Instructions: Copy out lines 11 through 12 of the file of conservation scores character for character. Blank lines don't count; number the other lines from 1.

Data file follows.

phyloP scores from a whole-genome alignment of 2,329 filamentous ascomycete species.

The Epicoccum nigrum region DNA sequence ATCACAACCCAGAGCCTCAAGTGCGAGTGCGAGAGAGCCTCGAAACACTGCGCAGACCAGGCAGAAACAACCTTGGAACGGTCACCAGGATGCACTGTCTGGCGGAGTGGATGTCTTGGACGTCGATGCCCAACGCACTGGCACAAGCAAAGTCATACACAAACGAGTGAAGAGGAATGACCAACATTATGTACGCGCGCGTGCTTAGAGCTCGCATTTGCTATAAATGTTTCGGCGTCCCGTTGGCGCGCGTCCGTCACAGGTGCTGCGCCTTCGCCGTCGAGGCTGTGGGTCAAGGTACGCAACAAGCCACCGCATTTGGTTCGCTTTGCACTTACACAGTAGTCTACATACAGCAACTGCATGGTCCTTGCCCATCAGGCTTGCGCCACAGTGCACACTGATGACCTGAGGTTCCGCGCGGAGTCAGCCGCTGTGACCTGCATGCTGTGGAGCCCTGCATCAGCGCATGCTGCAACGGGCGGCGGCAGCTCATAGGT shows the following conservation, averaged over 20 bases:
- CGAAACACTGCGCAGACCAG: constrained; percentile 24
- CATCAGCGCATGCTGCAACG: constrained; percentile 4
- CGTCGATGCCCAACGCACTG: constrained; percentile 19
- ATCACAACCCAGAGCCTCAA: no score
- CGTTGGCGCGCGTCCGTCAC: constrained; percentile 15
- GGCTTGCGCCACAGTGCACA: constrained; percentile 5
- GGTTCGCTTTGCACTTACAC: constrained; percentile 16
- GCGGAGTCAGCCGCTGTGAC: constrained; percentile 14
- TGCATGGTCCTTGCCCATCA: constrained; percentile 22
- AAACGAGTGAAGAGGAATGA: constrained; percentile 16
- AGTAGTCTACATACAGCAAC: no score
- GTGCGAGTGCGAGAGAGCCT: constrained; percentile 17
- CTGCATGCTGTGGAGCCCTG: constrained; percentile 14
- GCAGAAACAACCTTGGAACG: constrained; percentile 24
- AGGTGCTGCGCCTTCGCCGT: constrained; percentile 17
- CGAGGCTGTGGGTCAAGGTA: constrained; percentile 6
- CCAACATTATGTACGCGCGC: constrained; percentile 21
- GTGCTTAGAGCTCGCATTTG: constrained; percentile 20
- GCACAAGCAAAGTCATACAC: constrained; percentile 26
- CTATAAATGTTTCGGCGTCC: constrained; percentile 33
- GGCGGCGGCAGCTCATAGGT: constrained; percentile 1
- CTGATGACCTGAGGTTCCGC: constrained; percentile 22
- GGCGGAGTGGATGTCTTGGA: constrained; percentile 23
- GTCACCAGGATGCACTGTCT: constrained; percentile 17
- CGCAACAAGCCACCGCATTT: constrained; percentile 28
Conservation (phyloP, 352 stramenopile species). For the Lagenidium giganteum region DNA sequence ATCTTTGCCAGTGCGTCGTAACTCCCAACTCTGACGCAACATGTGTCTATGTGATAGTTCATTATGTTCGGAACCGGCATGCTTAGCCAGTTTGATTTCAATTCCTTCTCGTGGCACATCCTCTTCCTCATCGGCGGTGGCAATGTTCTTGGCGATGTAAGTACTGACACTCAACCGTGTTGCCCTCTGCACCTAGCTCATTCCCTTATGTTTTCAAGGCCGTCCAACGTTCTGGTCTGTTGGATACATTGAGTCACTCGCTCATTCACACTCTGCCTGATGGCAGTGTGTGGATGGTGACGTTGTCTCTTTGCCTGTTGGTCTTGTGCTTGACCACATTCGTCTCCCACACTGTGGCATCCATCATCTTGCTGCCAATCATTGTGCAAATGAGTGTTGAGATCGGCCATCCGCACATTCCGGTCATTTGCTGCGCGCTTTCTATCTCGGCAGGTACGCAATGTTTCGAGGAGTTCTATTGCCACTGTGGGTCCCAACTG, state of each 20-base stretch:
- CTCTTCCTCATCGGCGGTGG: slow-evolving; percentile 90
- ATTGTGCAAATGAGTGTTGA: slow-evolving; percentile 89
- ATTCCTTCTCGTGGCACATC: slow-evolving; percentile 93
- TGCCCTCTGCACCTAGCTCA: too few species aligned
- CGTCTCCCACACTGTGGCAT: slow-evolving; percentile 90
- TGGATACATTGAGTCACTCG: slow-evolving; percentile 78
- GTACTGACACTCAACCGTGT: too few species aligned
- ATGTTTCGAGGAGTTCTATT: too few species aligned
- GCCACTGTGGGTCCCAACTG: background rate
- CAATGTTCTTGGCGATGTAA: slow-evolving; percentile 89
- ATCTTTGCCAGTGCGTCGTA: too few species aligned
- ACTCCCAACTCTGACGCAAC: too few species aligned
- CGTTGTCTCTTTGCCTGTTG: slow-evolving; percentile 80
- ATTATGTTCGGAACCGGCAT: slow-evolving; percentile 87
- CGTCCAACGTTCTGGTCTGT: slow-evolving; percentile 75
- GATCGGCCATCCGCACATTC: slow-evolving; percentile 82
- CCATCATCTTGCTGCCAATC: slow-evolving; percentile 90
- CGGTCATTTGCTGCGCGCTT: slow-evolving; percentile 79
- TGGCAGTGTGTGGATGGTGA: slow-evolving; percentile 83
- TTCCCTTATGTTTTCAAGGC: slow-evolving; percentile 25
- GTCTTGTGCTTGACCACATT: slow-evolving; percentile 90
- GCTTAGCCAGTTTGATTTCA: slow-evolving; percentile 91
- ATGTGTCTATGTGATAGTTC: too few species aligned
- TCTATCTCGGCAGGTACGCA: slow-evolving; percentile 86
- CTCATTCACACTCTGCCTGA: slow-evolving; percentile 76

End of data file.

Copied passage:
- TGCATGGTCCTTGCCCATCA: constrained; percentile 22
- AAACGAGTGAAGAGGAATGA: constrained; percentile 16